By Paul Wesslund
Wondering if an electric vehicle is a good gift idea for you or your significant other this Christmas? The answer could depend on where you live.
Electric vehicles account for just 1.2 percent of the U.S. vehicle market, but sales are booming, growing 25 percent last year. And they’re getting better and cheaper as researchers improve the batteries that power them. Here’s a guide to help you decide if an electric car is for you — or if you just want to be smarter about one of the next big things in energy.
The first thing to realize about electric cars is they can drive more than enough miles for you on a single charge, even if you live out in the wide-open countryside.
“If you’re an insurance salesman, you’re logging a lot of miles, so an electric car’s not going to be for you,” he says, noting that a typical range for an electric car today is more than 100 miles, and ranges of 150 to 250 miles are becoming common. “But if you look at how many miles you drive in a day, for most people in the United States, even in rural areas, that number is under 40 miles per day. So if your car has a range of 120 miles, that’s a lot of wiggle room.”
According to the Federal Highway Administration, the average American drives 25 miles per day, and for rural areas that average is 34 miles a day.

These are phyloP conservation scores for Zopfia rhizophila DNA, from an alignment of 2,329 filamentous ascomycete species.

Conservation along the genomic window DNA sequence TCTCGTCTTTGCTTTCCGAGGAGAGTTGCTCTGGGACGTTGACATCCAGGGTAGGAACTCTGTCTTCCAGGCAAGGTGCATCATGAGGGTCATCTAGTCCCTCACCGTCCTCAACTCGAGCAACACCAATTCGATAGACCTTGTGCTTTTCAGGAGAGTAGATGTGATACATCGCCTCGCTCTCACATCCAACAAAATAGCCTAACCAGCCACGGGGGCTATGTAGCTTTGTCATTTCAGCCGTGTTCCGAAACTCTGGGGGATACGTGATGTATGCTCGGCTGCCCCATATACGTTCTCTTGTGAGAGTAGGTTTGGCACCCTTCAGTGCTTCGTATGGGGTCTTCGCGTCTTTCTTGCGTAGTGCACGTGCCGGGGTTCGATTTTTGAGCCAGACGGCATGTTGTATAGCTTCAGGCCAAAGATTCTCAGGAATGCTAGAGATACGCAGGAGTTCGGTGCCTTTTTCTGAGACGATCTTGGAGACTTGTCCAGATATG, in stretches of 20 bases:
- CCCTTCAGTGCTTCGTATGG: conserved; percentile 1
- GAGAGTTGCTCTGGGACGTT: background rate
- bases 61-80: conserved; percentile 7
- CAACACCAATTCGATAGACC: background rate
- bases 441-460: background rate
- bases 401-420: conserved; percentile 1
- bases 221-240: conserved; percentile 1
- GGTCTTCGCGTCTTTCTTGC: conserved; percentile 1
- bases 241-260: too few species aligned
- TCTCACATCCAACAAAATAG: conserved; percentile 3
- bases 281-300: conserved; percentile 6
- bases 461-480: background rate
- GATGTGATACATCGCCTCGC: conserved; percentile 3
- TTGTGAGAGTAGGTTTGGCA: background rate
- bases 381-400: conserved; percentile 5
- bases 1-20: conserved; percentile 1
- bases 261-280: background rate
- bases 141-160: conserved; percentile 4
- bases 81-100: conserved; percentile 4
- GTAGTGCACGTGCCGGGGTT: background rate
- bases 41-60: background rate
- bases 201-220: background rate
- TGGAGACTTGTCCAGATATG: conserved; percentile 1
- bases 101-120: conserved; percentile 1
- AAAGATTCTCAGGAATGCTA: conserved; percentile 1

Sloboda says another reason it’s worth thinking realistically about your daily mileage comes from the most likely way an electric car would be refueled. When an electric car is done driving for the day, you can plug it in to recharge overnight. Essentially, you’re topping off the gas tank while you sleep, giving you a fully-charged battery every morning.
There are three ways to charge an electric car:
Level 1 — The simplest charging technique is to plug the car into a standard home outlet. That will charge the battery at a rate that will add two to five miles to its range each hour. That’s pretty slow, but Sloboda notes the battery might start the charging session already partly charged, depending on how far it is driven that day.
Level 2 — Faster charging will require a professional installer to upgrade the home’s voltage for a unit that will add between 10 and 25 miles of range for each hour of charging — a rate that would fully charge the battery overnight. Sloboda says installing a Level 2 charger in a house or garage would run $500 to $800 for the equipment, plus at least that much for the labor. Timers can also be used to charge the vehicle in the middle of the night when electric consumption is typically lower.
Level 3 — DC (direct current) fast charge requires specialized equipment more suited to public charging stations and will bring a car battery up to 80 percent of capacity in 30 minutes. Sloboda warns this high-speed technique should only be used for special long-distance driving, since it can degrade the battery over time. That’s also why DC chargers shouldn’t be used to bring the battery up to 100 percent.
LOCATION ISSUE 2: OFF-PEAK ELECTRIC RATES